With over 300 crews competing the Thames came to life on Saturday
The Women's Eights Head of the River Race was raced on the River Thames over 4 miles and 374 yards, or 6.8 kilometres, from the start at the University Pole in Chiswick to the finish at Putney Pier.
The first women's eights race over the Mortlake - Putney course was in 1927 (presumably inspired by the first Men's HORR in 1926), between Ace and Weybridge LARC which included the legendary Amy Gentry. This was a side by side race as only two crews had entered, Weybridge winning in a borrowed boat from Thames RC.
Entries are capped at a maximum 320 crews, which means up to 2,880 competitors are on the river right before the start and that's not even counting marshalls, safety crews and other volunteers! Competitors range in age, from 15 to 70+ years, and in ability, from beginner to international levels.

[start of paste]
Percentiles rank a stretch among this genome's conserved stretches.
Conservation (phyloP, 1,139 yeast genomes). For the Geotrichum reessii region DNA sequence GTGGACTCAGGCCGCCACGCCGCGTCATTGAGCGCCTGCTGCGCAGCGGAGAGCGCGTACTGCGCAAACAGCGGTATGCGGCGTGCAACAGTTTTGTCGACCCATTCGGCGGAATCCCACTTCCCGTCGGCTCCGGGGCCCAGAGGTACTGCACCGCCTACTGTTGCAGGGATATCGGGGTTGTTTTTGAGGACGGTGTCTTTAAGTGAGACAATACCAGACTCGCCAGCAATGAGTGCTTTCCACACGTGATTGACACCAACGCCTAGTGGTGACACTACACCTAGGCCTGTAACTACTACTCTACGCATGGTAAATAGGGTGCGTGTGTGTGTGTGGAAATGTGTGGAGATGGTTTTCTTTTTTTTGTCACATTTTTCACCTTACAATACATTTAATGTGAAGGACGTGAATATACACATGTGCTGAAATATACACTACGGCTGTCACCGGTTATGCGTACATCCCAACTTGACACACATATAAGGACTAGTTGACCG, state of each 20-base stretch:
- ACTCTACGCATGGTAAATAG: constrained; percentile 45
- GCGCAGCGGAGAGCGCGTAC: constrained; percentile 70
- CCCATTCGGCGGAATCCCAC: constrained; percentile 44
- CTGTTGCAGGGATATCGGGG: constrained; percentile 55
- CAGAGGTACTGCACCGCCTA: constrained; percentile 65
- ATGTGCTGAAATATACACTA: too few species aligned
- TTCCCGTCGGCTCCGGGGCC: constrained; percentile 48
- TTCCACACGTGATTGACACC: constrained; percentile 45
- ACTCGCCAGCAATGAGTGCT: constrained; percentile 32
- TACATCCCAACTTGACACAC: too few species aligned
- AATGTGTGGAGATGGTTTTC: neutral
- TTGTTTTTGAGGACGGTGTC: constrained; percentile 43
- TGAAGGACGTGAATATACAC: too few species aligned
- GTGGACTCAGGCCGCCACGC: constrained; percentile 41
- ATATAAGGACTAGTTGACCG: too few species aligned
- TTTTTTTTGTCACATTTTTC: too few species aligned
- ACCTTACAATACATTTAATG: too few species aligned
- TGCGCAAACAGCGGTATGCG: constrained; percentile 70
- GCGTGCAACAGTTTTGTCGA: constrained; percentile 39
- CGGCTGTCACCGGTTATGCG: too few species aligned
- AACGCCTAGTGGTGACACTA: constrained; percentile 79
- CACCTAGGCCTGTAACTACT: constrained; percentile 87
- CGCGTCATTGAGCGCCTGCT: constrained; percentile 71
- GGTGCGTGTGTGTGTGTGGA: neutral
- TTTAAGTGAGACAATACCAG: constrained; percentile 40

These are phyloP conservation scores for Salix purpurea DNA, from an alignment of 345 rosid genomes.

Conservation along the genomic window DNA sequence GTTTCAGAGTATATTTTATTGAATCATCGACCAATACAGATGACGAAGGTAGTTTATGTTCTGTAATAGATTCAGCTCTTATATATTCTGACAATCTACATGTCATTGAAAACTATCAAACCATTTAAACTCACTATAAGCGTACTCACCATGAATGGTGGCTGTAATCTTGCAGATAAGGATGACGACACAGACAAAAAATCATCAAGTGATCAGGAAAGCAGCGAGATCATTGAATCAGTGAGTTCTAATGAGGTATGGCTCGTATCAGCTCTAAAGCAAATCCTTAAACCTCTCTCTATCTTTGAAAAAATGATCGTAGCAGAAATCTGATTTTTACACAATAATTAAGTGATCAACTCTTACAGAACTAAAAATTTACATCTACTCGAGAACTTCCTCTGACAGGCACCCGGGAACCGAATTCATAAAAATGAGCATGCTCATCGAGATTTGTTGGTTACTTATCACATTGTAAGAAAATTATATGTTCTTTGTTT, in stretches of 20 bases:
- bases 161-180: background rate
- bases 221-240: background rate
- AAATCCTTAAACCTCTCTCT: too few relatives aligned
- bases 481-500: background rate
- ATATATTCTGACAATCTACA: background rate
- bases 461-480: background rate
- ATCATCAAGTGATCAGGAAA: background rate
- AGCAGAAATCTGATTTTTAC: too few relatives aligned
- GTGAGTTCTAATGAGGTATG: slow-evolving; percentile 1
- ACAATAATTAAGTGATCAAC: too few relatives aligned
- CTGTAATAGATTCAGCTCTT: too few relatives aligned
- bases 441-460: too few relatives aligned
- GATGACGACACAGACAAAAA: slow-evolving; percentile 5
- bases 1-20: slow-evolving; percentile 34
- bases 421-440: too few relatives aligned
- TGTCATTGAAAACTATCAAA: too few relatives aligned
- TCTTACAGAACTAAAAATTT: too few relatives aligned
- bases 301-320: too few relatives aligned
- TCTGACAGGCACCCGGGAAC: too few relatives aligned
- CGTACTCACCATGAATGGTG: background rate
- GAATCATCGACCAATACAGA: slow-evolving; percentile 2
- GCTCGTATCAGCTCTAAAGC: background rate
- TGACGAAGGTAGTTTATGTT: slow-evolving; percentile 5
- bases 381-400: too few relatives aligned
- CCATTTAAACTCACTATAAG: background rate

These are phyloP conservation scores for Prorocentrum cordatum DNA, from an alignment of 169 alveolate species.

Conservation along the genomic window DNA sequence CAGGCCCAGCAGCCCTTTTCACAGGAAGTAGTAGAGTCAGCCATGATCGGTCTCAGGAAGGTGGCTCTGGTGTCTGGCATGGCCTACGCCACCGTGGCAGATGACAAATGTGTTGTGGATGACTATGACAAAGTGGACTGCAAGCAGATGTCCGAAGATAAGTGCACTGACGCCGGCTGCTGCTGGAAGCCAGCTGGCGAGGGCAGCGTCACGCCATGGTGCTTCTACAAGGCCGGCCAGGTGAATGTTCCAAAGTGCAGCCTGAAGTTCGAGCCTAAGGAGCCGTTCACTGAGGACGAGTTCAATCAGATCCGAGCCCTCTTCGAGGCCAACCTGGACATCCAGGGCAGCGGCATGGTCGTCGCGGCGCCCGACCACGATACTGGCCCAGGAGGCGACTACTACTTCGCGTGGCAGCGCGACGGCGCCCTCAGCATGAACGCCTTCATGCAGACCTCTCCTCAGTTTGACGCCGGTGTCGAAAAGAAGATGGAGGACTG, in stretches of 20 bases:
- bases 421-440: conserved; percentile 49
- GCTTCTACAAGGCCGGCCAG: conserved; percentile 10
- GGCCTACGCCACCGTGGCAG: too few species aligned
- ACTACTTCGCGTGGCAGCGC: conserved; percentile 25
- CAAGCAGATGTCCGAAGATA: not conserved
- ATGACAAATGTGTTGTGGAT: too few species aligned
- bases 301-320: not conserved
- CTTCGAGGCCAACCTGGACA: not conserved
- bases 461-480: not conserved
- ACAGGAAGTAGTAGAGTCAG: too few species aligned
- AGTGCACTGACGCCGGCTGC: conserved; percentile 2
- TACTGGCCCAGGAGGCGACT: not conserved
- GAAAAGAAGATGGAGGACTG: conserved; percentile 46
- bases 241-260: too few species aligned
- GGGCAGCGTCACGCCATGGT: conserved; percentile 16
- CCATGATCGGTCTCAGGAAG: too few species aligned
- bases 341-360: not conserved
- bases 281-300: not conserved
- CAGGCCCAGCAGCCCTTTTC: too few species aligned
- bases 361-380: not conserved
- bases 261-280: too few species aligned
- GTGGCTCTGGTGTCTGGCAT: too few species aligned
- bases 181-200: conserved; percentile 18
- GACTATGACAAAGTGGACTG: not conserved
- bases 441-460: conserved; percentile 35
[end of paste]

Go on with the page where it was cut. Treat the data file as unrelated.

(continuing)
The Women's Head is a time-trial or processional race; each crew races the clock, aiming to get the fastest possible time in their division. Each boat is assigned a number and the crews proceed down the river one by one in numerical order with a gap of approximately 10 seconds between each crew. Each boat earns an individual time, just like a person racing a marathon - timing begins when they cross the start line and stops when they cross the finish.
Because the race is processional, results can't be compiled until all racing crews have crossed the finish line. During the race, a crew may pass a slower boat or be passed by a faster one, so you may find the crew you supported skipped around a few places by the time they reached the finish!
March 12, 2013